Atomic Clock Movements
EST, CST, MST, PST, DST
This article is about the quartz movement I use in the clocks I build.
I have used many including expensive wined-up chime mechanisms, wooden gear movements, electric and the ubiquitous quartz movement. After several years of experimentation, I think I found the movement that is best suited for my work.
First of all, the idea of an elegant hand-wound chime mantel clock sounds romantic. But it is my experience that we who have these mechanical marvels, eventually let them run down or we soon turn off the chimes and then after a while we let them run down…and we never wind them again…for years. Then when we do decide to wind them, the mechanism needs to be cleaned and oiled. Also they are very finicky and without constant attention, they either run fast or slow…depending upon the ever changing summer and winter ambient conditions.
OK, I know… I'm really not being critical. I applaud those who faithfully wind and tend to their clocks every 7 days… But for the rest of us, the cabinet can tell the story of our artistic clock making abilities. Besides, wind-up clocks were for a more eloquent simpler time.
As for the tacky “quartz” movement…
If we have to stick one of these kitschy things inside our wonderful wood, metal, ceramic, etc. clock case we spent hours if not days making, shouldn’t this electro-mechanical time apparatus work for us?
WWVB Time Sync
As far as I can tell, there are only 4 movements that can be purchased which have WWVB synchronization capabilities. They are Atomix (China), Hechinger (Germany), Takane (China) and U. T. S. (now China).
Note. My residence and clock shop are in the Northern part of Cincinnati which is in South Western Ohio.
Ten or so years ago, I purchased a small radio controlled digital alarm clock from Radio Shack as an alternative to my regular clock radio. I got it home and at about 2 or 3 in the afternoon, I installed the batteries. Shortly afterwards, it set itself. The problem was that its tiny beeper was rather obnoxious, so I put it on a shelf and used it merely to set the other clocks in the house by. The point being is, despite the high tension lines within a half mile of my home, the 60 kHz time sync carrier is receivable and useable any time during the day or night.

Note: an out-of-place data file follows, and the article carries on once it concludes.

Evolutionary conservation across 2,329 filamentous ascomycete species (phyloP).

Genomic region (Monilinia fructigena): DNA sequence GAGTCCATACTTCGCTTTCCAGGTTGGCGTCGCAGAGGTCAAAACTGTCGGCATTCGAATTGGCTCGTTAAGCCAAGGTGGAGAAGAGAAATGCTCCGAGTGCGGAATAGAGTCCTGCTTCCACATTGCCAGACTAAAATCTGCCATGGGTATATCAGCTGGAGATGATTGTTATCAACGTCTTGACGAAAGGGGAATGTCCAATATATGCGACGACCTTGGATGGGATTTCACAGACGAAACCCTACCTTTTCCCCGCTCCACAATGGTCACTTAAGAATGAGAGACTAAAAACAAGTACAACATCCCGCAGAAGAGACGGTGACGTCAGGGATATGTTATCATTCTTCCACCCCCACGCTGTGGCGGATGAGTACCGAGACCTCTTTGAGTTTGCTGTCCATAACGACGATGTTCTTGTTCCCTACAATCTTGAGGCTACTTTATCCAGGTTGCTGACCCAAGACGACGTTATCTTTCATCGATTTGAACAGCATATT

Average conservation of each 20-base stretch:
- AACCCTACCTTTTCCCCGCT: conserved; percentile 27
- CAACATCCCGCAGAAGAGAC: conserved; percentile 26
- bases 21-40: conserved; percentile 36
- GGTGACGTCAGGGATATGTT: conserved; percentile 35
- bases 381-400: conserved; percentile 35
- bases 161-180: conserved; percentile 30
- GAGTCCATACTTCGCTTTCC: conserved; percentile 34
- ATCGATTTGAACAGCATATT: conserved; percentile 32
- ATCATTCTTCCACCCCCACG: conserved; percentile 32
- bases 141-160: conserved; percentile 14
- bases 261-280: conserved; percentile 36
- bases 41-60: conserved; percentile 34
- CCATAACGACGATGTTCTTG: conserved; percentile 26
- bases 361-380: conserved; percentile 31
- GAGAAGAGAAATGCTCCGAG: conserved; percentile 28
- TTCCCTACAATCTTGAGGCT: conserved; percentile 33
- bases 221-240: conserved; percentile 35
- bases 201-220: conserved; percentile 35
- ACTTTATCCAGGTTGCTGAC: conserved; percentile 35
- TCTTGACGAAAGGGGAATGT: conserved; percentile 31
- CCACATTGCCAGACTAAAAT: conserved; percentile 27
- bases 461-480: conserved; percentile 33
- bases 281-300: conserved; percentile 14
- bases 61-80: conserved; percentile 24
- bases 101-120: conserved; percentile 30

U. T. S.
* High torque available in one shaft length only
Easiest for end user to set after battery replacement:
Hechenger - Just install the battery. The rotary switch is
Atomix - no sound,
U. T. S - Good,
The first WWVB time-sync capable movement I became enamored with while cruising the web was the German made Hechinger. The picture on the website was a bit vague, but I really wanted to see if this thing would work for me. So, to try this movement out, I decided to convert a small bathroom wall clock.
When I received the package, I opened the box and saw that the Hechinger had no threaded shaft. It has the same type of inside threads as does the UTS. Because I could not find one of these special nuts, I had to build a three sided rectangle with a dado to hold it down. I had to consider the battery compartment, and the plastic clock. I installed the movement, set up the hands and I hung the modified clock back on the wall of the bathroom. It would not sync. Finally some time during the night, it set itself to the correct time. I thought all was well. Then several days later at about 9:15 pm, the clock decided to set itself again. The problem was that it eventually set itself to the wrong time. I then read online where other people were having similar problems.
Also, sleeping fairly close to the bedroom, I could hear this loud clank, clank all night. I soon got in the habit of closing the bathroom door and eventually learning not to bang into it in the middle of the night.
The next movement I bought was the Atomix. Too bad I didn't try this movement first on the bathroom clock. It would have just snapped onto the existing footprint of the original quartz movement. The Atomix is a standard movement with a box attached to the top end. This is where the antenna is located.
The reason I got this movement was because the antenna looked like it could be detached. As you may or may not be aware of, these movements do not receive data if they are mounted up against or even near a metal surface. This is because they use VLF radio waves.
I detached the antenna, added a piece of wire linking the antenna to the movement. I could then place the antenna away from the metal face of the clock.